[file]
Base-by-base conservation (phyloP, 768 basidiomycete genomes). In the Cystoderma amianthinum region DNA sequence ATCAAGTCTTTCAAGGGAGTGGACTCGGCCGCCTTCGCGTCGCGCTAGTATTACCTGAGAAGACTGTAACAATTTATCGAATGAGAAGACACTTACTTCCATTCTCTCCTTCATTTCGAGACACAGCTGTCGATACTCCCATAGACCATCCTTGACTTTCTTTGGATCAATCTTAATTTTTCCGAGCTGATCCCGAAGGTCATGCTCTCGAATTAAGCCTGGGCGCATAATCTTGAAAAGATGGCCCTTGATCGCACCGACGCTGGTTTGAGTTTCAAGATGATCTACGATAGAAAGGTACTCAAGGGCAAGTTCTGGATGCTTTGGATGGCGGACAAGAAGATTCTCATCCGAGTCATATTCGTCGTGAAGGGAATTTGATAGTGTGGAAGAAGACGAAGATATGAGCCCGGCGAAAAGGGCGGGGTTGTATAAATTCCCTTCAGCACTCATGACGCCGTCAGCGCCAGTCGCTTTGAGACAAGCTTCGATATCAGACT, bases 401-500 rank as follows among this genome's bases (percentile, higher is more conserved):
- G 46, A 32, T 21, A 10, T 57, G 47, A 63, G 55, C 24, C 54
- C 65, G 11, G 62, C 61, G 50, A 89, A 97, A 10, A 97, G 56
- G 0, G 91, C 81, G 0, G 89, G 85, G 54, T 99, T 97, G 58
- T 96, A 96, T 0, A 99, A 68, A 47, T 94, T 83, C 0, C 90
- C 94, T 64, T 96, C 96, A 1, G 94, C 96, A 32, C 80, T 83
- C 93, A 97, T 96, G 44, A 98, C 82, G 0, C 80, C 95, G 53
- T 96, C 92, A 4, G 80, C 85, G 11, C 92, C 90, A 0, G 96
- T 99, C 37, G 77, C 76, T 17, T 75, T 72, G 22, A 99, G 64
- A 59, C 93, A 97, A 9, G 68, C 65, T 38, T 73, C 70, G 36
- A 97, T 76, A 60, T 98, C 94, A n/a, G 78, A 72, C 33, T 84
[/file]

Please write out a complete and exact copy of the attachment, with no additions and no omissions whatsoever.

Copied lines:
Base-by-base conservation (phyloP, 768 basidiomycete genomes). In the Cystoderma amianthinum region DNA sequence ATCAAGTCTTTCAAGGGAGTGGACTCGGCCGCCTTCGCGTCGCGCTAGTATTACCTGAGAAGACTGTAACAATTTATCGAATGAGAAGACACTTACTTCCATTCTCTCCTTCATTTCGAGACACAGCTGTCGATACTCCCATAGACCATCCTTGACTTTCTTTGGATCAATCTTAATTTTTCCGAGCTGATCCCGAAGGTCATGCTCTCGAATTAAGCCTGGGCGCATAATCTTGAAAAGATGGCCCTTGATCGCACCGACGCTGGTTTGAGTTTCAAGATGATCTACGATAGAAAGGTACTCAAGGGCAAGTTCTGGATGCTTTGGATGGCGGACAAGAAGATTCTCATCCGAGTCATATTCGTCGTGAAGGGAATTTGATAGTGTGGAAGAAGACGAAGATATGAGCCCGGCGAAAAGGGCGGGGTTGTATAAATTCCCTTCAGCACTCATGACGCCGTCAGCGCCAGTCGCTTTGAGACAAGCTTCGATATCAGACT, bases 401-500 rank as follows among this genome's bases (percentile, higher is more conserved):
- G 46, A 32, T 21, A 10, T 57, G 47, A 63, G 55, C 24, C 54
- C 65, G 11, G 62, C 61, G 50, A 89, A 97, A 10, A 97, G 56
- G 0, G 91, C 81, G 0, G 89, G 85, G 54, T 99, T 97, G 58
- T 96, A 96, T 0, A 99, A 68, A 47, T 94, T 83, C 0, C 90
- C 94, T 64, T 96, C 96, A 1, G 94, C 96, A 32, C 80, T 83
- C 93, A 97, T 96, G 44, A 98, C 82, G 0, C 80, C 95, G 53
- T 96, C 92, A 4, G 80, C 85, G 11, C 92, C 90, A 0, G 96
- T 99, C 37, G 77, C 76, T 17, T 75, T 72, G 22, A 99, G 64
- A 59, C 93, A 97, A 9, G 68, C 65, T 38, T 73, C 70, G 36
- A 97, T 76, A 60, T 98, C 94, A n/a, G 78, A 72, C 33, T 84